On New York City's bag-searches -- Terrorism is very destructive to liberty. But it doesn't have to be. I remain convinced that, before this is over, the war is going to lead to the end of the American city -- not through the detonation of WMD, but through making the places even more totally unlivable.

The economic justification for the city fades every year with the increase in telecommunications and other infrastructure. Combine that with 'just in time' transit systems, and there's no reason to have a city except for deep-water ports. Even these will mainly be necessary as distribution points for the broader society, and collection points for what remains of our manufacture-for-export industry. The manufacturer itself can easily erect a very small "company town" in one of the emptier parts of the country, using an airport or interstate to send its goods where they need to be sent. As is already the case in Savannah, there is no reason for the port city to be occupied with any major industry except the port itself. Thus, even in this case you can have a small city in terms of population performing what remains of the urban economic function.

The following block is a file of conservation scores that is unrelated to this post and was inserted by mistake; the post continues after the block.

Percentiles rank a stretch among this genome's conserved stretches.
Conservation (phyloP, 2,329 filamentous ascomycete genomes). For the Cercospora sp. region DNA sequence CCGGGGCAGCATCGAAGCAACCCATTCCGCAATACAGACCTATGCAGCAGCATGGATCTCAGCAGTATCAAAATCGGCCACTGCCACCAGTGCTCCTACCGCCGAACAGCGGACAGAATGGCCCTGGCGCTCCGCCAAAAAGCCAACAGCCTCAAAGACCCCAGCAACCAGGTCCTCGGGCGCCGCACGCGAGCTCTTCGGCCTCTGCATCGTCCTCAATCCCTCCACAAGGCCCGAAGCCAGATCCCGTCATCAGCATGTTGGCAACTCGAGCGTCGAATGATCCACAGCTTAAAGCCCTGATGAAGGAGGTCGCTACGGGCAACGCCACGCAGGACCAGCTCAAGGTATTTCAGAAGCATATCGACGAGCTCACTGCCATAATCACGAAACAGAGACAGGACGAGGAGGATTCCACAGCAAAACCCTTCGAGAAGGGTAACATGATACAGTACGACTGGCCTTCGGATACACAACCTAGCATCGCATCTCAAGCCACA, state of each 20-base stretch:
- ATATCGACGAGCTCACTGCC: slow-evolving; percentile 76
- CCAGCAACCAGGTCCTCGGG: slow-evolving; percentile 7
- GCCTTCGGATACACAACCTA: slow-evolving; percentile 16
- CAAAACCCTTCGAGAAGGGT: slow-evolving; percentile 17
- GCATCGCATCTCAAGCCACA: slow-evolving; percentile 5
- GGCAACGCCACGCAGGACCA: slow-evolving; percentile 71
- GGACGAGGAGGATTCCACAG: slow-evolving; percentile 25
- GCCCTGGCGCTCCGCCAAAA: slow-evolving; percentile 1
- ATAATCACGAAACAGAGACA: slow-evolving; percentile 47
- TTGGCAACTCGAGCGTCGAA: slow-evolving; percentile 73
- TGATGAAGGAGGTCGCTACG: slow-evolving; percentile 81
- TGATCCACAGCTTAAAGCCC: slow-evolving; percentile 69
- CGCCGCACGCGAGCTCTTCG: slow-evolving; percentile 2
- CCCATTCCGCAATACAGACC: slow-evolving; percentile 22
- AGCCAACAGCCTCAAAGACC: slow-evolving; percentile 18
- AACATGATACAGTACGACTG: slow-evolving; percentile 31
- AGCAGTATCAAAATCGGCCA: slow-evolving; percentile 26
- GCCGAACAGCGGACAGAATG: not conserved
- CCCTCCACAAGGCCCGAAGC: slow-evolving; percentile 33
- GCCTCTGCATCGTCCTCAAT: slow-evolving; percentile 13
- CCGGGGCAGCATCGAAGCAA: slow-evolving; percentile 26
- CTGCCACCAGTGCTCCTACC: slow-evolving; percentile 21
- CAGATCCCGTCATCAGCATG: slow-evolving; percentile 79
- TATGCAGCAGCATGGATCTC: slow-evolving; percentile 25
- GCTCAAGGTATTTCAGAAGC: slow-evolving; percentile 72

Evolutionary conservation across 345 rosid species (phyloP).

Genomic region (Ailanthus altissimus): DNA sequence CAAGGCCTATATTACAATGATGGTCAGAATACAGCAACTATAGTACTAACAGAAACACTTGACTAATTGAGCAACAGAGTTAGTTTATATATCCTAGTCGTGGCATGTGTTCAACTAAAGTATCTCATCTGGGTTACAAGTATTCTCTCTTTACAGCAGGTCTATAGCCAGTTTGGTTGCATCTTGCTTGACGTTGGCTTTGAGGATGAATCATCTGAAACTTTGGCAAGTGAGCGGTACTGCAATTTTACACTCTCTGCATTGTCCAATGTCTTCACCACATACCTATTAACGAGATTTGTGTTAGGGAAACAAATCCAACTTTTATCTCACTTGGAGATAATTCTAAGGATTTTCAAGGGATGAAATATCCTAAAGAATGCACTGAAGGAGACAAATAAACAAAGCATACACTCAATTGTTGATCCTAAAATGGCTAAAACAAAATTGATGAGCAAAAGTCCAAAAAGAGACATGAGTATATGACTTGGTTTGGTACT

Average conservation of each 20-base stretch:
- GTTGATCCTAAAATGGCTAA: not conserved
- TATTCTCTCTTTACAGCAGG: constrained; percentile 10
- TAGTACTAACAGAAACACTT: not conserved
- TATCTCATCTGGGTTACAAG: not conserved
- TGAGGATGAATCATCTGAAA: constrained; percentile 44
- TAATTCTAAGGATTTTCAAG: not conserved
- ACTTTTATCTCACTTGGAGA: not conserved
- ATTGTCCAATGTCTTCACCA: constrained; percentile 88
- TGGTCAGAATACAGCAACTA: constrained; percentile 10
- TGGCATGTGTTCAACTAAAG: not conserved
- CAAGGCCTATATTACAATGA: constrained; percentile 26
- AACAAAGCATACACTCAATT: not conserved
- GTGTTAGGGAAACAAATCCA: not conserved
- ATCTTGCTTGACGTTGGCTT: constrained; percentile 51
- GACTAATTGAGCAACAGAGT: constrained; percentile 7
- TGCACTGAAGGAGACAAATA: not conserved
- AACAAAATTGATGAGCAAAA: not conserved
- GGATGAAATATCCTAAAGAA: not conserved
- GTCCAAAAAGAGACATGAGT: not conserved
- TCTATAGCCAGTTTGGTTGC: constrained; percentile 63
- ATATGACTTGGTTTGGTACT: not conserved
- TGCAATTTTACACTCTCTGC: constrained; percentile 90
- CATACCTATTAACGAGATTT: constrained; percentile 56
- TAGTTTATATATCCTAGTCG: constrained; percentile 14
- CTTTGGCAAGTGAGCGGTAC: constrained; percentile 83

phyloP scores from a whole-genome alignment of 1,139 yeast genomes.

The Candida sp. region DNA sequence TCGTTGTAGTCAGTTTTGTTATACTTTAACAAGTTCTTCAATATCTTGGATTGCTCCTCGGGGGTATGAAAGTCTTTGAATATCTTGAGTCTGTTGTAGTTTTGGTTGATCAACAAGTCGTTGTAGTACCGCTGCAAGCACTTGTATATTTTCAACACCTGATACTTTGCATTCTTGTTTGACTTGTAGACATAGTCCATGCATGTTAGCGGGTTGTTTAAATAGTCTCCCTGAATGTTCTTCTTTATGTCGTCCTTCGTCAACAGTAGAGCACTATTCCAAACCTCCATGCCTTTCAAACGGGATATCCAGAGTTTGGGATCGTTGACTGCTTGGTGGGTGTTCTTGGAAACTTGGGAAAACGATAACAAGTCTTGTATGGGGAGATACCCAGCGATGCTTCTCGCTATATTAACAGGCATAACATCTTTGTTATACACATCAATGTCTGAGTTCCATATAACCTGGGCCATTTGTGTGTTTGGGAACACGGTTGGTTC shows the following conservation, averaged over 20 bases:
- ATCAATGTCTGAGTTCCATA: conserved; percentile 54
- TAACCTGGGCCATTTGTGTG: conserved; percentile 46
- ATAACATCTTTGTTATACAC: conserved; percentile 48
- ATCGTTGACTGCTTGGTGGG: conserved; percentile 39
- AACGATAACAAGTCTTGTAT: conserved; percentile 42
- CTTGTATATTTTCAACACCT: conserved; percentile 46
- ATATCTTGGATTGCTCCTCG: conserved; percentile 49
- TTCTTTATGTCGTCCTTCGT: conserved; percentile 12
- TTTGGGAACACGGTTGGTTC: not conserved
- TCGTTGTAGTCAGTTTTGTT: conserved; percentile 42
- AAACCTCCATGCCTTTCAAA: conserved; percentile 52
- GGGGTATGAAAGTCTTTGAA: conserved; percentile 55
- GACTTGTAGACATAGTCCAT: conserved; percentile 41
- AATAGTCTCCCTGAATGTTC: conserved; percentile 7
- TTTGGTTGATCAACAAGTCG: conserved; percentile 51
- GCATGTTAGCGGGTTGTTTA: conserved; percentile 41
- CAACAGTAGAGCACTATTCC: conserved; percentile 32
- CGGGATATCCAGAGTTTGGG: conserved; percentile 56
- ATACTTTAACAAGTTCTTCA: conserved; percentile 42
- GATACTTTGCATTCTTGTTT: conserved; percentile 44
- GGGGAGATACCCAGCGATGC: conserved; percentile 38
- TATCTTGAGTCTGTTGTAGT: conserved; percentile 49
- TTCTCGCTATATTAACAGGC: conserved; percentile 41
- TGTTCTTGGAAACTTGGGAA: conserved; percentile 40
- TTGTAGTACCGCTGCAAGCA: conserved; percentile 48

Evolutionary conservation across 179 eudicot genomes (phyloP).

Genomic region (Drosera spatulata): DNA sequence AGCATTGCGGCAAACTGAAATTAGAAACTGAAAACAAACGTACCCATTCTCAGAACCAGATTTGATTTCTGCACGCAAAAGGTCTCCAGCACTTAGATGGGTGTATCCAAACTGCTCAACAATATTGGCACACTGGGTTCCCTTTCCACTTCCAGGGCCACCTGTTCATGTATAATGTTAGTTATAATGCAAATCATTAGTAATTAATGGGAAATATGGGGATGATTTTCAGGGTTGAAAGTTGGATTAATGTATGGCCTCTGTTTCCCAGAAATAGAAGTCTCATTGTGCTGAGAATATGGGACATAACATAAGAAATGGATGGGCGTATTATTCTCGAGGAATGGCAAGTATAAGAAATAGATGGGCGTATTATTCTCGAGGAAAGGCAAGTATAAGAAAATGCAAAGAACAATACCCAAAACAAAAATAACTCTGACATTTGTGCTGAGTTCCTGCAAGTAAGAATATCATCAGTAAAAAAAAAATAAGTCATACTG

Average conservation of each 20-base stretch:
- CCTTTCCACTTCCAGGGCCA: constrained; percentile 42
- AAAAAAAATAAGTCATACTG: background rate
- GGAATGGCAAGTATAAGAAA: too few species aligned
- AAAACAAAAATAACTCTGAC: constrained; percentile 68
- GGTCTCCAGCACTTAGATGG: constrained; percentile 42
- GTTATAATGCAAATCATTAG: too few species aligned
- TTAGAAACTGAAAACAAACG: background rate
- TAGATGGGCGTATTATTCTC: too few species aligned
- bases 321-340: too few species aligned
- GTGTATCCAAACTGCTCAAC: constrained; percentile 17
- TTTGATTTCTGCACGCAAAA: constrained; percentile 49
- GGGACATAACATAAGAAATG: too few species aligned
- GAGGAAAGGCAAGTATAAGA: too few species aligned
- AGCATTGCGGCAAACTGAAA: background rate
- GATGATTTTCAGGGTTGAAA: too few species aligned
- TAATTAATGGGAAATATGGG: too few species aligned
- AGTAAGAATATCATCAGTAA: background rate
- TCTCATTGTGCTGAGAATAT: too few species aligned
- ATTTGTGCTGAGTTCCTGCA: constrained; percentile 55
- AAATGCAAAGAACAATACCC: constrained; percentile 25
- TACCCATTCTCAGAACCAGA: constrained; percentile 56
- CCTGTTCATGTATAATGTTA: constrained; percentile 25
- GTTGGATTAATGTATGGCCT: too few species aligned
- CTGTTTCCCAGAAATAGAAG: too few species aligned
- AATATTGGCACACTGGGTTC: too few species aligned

The need to distribute goods somewhat more widely will result in a heavier use of oil prodcuts; but the increase in telecommuting will vastly decrease our current levels of consumption. My sense is that something like most of our gasoline goes into private cars driving you from home to your place of business. When a sizable part of the culture just stays home to work, that's a lot of gasoline that doesn't get used.

Why, then, should we put up with these violations of the Fourth Amendment, such as we see in NYC today? One can argue that they're necessary on mass transit systems; so why have that many people in one place? The effect of this distribution of the population is the defense of the individual and family from both terrorist and major-power (say, Chinese) threats, and not coincidentally the defense of our economic power base. Thus, it makes sense from both a personal and societal standpoint.

Move to the country. Telecommute. You'll be glad you did, and so will Uncle Sam.